Republicans have returned to their supply side fantasies, arguing that top end tax cuts won't add to deficits, while filibustering against unemployment insurance and any jobs program. But we tried it their way in the Bush years. Deficit spending driven by top end tax cuts and wars produced a bubble economy, scarred by no jobs growth, stagnant wages, growing inequality, growing debt, and borrowing of $2 billion a day from abroad, largely from Chinese central bankers. And that was before the bubble burst. Surely, they have to offer something different.

  • Jim Hightower: Wall Street's "Mom & Pop" Bankers. Full excerpt: Don't cry for Jamie Dimon, America. As CEO of JPMorgan Chase, this ruling mogul of Wall Street must now cope with the recently-enacted financial reform bill, which imposes a host of new regulations meant to rein in the rip-offs, frauds, and other excesses of Wall Street bankers.

    Republican lawmakers, however, are crying that the Democrats' reform bill puts a crushing burden on the poor financial giants. While these Wall Street apologists wail and keen, though, slick operators like Dimon are wasting no time on tears. Instead, they're devising ways to slip out of the new regulatory reins. For example, the law limits the outrageous overdraft fees that banks have been sneaking onto our debit card accounts. No problem – the giants are quietly imposing new "maintenance fees" for basic checking accounts. Forget receiving a free toaster for opening an account, banks now hit you with up to $15 a month just for the privilege of putting your money in their bank.

    Dimon insists that this is necessary: "If you're a restaurant and you can't charge for the soda, you're going to charge more for the burger," he lectures.

    Come on, Jamie, drop the mom & pop pose. You're not a little restaurant struggling to make ends meet – you head a monopolistic financial behemoth that helped ruin the economy for America's moms & pops, then took billions in taxpayer bailouts, used the crisis to increase its monopoly power, continues to get federally-subsidized money, just announced a 78-percent hike in profits, and recently paid you a salary and bonus of $18 million.

    The Dimons of Wall Street keep picking our pockets because they believe they're entitled to excessive profits and paychecks. To help bring these greedheads down to Earth, visit Americans for Financial Reform: www.ourfinancialsecurity.org.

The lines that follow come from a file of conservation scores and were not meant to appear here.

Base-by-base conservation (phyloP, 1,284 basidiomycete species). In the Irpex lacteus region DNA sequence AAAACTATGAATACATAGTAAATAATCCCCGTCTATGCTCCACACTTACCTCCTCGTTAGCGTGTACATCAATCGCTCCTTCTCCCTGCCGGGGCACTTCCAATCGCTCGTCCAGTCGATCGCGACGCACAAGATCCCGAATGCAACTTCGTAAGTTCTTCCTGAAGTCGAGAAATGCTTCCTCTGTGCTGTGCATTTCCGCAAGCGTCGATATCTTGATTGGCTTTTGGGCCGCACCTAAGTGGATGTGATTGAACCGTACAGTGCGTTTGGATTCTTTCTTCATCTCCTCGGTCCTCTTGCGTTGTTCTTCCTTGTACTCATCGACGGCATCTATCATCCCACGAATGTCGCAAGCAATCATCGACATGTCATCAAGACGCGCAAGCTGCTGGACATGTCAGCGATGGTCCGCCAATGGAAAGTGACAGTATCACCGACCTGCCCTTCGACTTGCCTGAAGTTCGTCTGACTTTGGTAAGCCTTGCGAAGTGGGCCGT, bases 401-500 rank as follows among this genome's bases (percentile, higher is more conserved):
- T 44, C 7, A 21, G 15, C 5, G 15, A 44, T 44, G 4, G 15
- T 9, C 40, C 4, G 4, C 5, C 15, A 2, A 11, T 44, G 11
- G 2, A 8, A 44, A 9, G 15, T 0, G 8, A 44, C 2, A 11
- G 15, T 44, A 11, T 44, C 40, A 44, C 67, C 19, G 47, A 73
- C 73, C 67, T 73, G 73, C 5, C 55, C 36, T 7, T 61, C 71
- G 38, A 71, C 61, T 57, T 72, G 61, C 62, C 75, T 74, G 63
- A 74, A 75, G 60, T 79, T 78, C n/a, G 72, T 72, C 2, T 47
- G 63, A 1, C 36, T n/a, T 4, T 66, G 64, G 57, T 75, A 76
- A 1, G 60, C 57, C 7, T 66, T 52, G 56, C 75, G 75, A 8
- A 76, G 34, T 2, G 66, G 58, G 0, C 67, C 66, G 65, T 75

• Jim Hightower: Goldman's Golden Deal. Full excerpt: That'll teach 'em, won't it? The SEC, Wall Street's top regulator, has whacked the mighty Goldman Sachs with one of the largest penalties in financial history. The high-strutting banking conglomerate will pay more than half-a-billion bucks for selling a complex investment scheme that was designed to fail. "This settlement is a stark lesson to Wall Street firms," a stern SEC official stated. They will pay "a heavy price," he warned, if they violate "the fundamental principles of honest treatment and fair dealing."

    Atta boy – go get those self-serving, narcissistic banksters!

    But, wait – on the day that SEC officials imposed this supposed "humbling" penalty, Goldman's stock price went up by five percent. Far from being deterred by the penalty, high-rolling speculators saw it as a vindication of Wall Street's casino ethic. "It looks like a big win for Goldman," gloated one financial analyst, adding that SEC's $550 million assessment "seems like a paltry sum."

    Now, I could never put "$550 million" and "paltry" in the same sentence, but if you do the Wall Street math, you can see his logic. Goldman hauls in half-a-billion dollars in profit every 15 days. In fact, that one-day five-percent boost that Goldman got in its stock price added far more than $550 million to its market value – so the giant actually made money off the deal!

    What we have here is not punishment, but blatant political favoritism for the most politically-connected bank in our country. Goldman Sachs is not merely a huge bank, but a longtime inside-Washington player that literally helps bend the regulator rules for its personal gain. To help push structural reforms that really can restore "fair dealing" to our financial system, contact Americans for Financial Reform: www.ourfinancialsecurity.org.

  • Jim Hightower: Why Are Wall Street Bankers Grinning? Full excerpt: Banker greed is like ugly on a toad – it can't simply be rinsed off, no matter how much regulatory soap you use.